Maldives institutions and defence lawyers have welcomed the landmark criminal procedures law that came into force on Monday.
The Attorney General’s office said the law was “much needed to place the Maldives justice system on the same footings as developed countries,” and advised the relevant institutions to implement the changes necessary to migrate to Criminal Procedure Act and enforce the law.
“The Criminal Procedures Act is the most modern law passed in the Maldives and it will bring significant changes to criminal justice system,” the AG office said in a statement.
“The government took 10 years to prepare this bill and on this occasion we would like to thank all those involved”.
The Criminal Procedures Act was passed in April last year but the ruling party-dominated parliament postponed the enactment of the law in November contending that more time was needed to train law enforcement officers, prosecutor and judges.
The law lays out detailed processes and stringent rules for arrest, investigation, and prosecution. It will also introduce deadlines to conclude investigations and trials.
Ahmed Thaufeeq, the Prosecutor General’s spokesman, said the office is fully prepared for the law and welcomed the “modern changes” it has introduced.
The law will make the work of prosecutors much easier, he added.
Superintendent Ahmed Shifan, the police spokesman, said awareness sessions have been conducted for almost all police officers about the new law.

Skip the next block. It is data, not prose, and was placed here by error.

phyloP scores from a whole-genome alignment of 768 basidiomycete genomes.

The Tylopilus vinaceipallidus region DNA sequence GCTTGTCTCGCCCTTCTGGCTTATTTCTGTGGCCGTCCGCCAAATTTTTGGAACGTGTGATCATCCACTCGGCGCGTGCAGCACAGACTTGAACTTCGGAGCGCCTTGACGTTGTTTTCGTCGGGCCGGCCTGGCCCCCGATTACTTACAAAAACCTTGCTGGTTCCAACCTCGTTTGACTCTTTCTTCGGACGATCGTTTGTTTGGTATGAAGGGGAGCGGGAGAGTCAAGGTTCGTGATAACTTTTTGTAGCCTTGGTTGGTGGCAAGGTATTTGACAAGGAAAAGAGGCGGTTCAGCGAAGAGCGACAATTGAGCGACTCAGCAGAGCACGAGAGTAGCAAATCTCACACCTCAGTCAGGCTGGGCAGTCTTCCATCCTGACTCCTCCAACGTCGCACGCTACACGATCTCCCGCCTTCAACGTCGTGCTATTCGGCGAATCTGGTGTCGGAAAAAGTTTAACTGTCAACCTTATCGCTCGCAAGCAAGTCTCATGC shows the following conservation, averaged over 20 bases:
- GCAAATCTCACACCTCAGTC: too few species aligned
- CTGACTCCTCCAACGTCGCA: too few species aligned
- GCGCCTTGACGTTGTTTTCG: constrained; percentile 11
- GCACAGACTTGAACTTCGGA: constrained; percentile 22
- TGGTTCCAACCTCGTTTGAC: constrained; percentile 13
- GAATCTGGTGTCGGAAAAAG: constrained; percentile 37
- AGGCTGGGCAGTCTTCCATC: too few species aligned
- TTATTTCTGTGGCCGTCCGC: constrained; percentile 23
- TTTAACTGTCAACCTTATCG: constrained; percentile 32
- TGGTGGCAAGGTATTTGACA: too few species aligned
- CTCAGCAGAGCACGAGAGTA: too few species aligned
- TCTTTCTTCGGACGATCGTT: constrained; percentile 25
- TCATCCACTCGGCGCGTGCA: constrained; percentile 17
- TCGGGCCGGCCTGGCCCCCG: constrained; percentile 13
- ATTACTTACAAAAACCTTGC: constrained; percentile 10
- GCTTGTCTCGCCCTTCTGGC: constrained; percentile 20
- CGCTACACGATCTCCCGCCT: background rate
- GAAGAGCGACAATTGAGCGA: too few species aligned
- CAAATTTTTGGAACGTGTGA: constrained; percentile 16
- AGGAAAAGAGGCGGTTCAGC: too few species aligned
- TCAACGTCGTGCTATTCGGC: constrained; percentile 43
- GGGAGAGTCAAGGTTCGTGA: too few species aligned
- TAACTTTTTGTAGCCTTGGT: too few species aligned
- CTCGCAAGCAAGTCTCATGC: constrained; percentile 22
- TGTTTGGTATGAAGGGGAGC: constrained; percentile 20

The police have also made suggestions to revise the law “to make it even more perfect,” he noted.
In mid-June, the government proposed more than 90 amendments to the law, including a controversial provision to authorise law enforcement bodies to search public places without a court warrant. But the amendment bill was withdrawn after it divided opinion among lawmakers of the ruling Progressive Party of Maldives with some complaining that the changes were proposed without consultation.
Defence lawyers have also welcomed the enforcement of the criminal procedures law.
A lawyer who chose to remain anonymous told the Maldives Independent that one of the most important changes would be the law’s governance of the process of issuing court orders.
Ahmed Mahfooz Saeed, a prominent defence lawyer, suggested that introducing a timeframe for investigating cases and pressing charges would be a significant improvement.
Mahfooz, however, cast doubt over the capability of the police to enforce the law.